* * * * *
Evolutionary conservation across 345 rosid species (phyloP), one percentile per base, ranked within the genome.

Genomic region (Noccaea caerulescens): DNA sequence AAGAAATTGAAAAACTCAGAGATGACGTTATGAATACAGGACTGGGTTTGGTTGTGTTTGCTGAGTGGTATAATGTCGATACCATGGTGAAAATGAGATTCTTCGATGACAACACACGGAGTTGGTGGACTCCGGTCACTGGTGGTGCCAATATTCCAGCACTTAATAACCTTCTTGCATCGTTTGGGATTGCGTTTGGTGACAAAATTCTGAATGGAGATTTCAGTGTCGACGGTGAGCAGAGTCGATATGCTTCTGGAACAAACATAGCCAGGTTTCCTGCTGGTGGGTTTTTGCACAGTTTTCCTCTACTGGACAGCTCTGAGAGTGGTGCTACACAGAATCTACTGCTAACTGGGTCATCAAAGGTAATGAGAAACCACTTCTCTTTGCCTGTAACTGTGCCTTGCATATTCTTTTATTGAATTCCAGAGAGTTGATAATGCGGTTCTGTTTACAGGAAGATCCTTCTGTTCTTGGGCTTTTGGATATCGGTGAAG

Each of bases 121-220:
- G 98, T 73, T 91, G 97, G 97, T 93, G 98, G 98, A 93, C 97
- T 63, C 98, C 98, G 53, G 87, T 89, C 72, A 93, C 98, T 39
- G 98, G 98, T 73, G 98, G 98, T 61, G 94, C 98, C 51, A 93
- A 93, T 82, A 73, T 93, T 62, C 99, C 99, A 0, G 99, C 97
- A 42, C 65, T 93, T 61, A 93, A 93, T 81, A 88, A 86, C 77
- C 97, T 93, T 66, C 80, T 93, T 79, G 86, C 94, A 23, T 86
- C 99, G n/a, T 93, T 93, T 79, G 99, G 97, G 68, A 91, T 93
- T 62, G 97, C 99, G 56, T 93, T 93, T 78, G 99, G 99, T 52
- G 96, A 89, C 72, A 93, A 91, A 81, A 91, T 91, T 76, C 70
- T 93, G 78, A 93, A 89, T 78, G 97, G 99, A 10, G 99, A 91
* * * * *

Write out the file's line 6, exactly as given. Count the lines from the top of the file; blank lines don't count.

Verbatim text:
- G 98, G 98, T 73, G 98, G 98, T 61, G 94, C 98, C 51, A 93